Her mother opposed her daughter’s choice of a career and insisted that she move home, but Ford resisted. They finally came to a compromise: she would return home for six months, and if she still wanted to return to New York at the end of the six months, her mother would not protest further. Betty became immersed in her life in Grand Rapids and did not return to New York. Her mother now married family friend and neighbor, Arthur Meigs Goodwin, and Betty lived with them. She got a job as assistant to the fashion coordinator for a local department store, Herpolsheimer's. She also organized her own dance group and taught dance at various sites in Grand Rapids.

In 1942, she married William C. Warren, who worked for his father in insurance sales, and whom she had known since she was 12. Warren began selling insurance for another company shortly after, later he worked for Continental Can Co., and after that Widdicomb Furniture, and the couple moved frequently because of his work. At one point, they lived in Toledo, Ohio, where she was employed at the department store Lasalle & Koch as a demonstrator, a job that entailed being a model and saleswoman. She worked a production line for a frozen food company in Syracuse, New York, and once back in Grand Rapids returned to work at Herpolsheimer's, this time as "The" Fashion Coordinator. Warren, an alcoholic, was in poor health and just after Betty had decided to file for divorce he went into a coma and she took care of him for another two years as he convalesced; they finally divorced on September 22, 1947, on the grounds of "excessive, repeated cruelty". They had no children.

After Gerald’s election, the Fords moved to the Virginia suburbs of the Washington, D.C., area and lived there for 25 years. Gerald rose to become the highest-ranking Republican in the House, then was appointed Vice President to Richard Nixon when Spiro Agnew resigned from that position in 1973. He became president in 1974, upon Nixon's resignation in the wake of the Watergate scandal.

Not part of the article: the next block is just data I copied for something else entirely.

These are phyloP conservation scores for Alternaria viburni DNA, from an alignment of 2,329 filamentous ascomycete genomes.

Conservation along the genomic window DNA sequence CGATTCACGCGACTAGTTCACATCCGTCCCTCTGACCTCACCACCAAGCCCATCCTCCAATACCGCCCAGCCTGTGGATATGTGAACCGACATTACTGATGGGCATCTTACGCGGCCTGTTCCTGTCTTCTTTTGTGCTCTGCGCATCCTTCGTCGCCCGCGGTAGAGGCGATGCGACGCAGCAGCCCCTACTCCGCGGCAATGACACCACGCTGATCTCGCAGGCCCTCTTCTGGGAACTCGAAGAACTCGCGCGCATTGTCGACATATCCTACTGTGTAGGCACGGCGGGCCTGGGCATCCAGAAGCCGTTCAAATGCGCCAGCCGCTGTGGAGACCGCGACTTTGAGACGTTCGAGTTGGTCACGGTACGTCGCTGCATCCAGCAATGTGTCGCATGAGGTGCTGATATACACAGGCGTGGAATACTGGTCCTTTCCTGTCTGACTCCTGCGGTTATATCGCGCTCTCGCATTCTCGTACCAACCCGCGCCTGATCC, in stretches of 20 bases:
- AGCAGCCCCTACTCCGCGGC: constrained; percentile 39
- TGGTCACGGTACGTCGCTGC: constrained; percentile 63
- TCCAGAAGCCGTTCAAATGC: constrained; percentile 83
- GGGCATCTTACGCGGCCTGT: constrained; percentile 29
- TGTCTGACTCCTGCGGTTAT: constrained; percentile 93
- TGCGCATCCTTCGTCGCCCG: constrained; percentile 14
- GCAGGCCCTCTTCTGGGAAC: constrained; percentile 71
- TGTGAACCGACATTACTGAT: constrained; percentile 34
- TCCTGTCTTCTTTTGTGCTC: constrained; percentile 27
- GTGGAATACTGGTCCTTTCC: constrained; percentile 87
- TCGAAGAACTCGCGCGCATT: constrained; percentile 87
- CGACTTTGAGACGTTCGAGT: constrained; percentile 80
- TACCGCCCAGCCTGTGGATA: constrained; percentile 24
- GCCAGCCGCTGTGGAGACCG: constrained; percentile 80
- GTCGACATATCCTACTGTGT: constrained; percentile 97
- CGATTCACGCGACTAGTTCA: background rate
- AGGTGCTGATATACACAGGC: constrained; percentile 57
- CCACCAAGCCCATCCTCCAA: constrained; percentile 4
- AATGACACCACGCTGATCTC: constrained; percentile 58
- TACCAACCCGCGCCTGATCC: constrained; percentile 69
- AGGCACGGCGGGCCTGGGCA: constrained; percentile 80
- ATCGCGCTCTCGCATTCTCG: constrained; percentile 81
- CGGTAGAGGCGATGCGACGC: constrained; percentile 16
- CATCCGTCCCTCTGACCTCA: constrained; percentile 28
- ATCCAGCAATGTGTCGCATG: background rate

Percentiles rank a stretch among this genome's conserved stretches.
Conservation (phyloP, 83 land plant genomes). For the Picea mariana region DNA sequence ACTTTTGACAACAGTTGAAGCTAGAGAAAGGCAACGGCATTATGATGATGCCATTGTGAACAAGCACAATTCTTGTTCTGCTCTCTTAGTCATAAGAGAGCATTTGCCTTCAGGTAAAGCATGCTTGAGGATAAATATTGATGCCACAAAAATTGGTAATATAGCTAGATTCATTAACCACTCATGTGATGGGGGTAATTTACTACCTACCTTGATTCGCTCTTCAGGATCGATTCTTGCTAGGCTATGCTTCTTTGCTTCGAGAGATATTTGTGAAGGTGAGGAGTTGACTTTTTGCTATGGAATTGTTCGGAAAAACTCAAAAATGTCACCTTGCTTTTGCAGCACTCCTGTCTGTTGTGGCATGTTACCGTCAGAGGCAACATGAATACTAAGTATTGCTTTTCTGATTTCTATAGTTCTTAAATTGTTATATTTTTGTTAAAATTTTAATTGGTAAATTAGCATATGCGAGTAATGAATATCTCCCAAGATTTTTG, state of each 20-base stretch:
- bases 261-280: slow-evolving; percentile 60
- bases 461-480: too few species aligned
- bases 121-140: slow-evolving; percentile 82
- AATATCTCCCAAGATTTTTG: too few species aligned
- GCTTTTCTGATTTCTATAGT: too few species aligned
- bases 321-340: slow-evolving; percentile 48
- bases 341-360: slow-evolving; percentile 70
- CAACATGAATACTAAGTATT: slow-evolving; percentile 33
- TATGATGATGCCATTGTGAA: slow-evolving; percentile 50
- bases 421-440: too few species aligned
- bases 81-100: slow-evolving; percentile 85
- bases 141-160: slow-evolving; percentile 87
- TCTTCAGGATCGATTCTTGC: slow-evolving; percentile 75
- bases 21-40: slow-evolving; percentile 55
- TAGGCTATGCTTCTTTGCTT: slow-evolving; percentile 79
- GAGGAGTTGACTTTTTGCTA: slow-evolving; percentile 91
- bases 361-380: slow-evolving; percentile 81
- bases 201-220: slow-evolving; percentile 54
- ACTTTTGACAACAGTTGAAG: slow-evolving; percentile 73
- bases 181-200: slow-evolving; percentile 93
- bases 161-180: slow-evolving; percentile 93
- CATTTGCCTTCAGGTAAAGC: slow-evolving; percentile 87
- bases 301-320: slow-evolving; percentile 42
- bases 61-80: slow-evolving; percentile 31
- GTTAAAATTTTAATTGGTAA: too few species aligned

Betty and Gerald Ford were among the more openly loving and intimate First Couples in American history. Neither was shy about their mutual love and equal respect, and they were known to have a strong personal and political partnership.


Ford was an accidental first lady who had looked forward to her husband's retirement from political life until Richard Nixon chose him to replace Vice President Spiro Agnew, who had resigned amid allegations of corruption. When turmoil engulfed Nixon during the Watergate scandal, she told anyone who asked that she did not want to be first lady, but the job became hers when the president resigned on Aug. 9, 1974.

The groundbreaking role she would play as first lady may have been foreshadowed in President Ford's inaugural address.

"I am indebted to no man and only to one woman — my dear wife, Betty," he told the nation. Over the next 800 days of his tenure, she would outshine him in the polls, and when he ran for election in 1976, one of the most popular campaign buttons read "Betty's Husband for President."

Her taboo-busting honesty — about abortion, sex, gay rights, marijuana and the Equal Rights Amendment — was a bracing antidote to the secrecy and deceptions of the Watergate era. Although her opinions may have cost him some votes, historians and other observers would argue later that Gerald Ford could not have ended "our long national nightmare" without Betty leading the way.

"I was terrified at first," she once said about her sudden elevation to first lady. "I had worked before. I had raised a family — and I was ready to get back to work again. Then, just at that time, this thing happened. And I didn't have the vaguest idea what being a first lady was and what was demanded of me."

The solution? "I just decided to be myself," she said.

Ford caught the attention of a scandal-weary America with her opinions on her children's dating habits and their possible marijuana use, and on her and her husband's decision not to follow the White House tradition of separate bedrooms.

She enthusiastically campaigned for feminist causes that she believed in — the Equal Rights Amendment, for example, and the nomination of a woman to the Supreme Court. Her vigorous support of the women's movement inspired leading feminist Gloria Steinem to remark that she "felt better knowing that Betty Ford was sleeping with the president."

Two months after Ford moved into the White House, a malignancy was discovered in her right breast. She underwent a radical mastectomy, followed by chemotherapy.

At that time, breast cancer was a taboo subject, so it was remarkable news that she not only disclosed the illness but openly talked about it and her treatment. "It's hard for anyone born perhaps after 1980 or even in 1970 to understand that these things were not talked about," Dr. Patricia Ganz, director of cancer prevention and control research at UCLA's Jonsson Comprehensive Cancer Center, told The Times in 2006.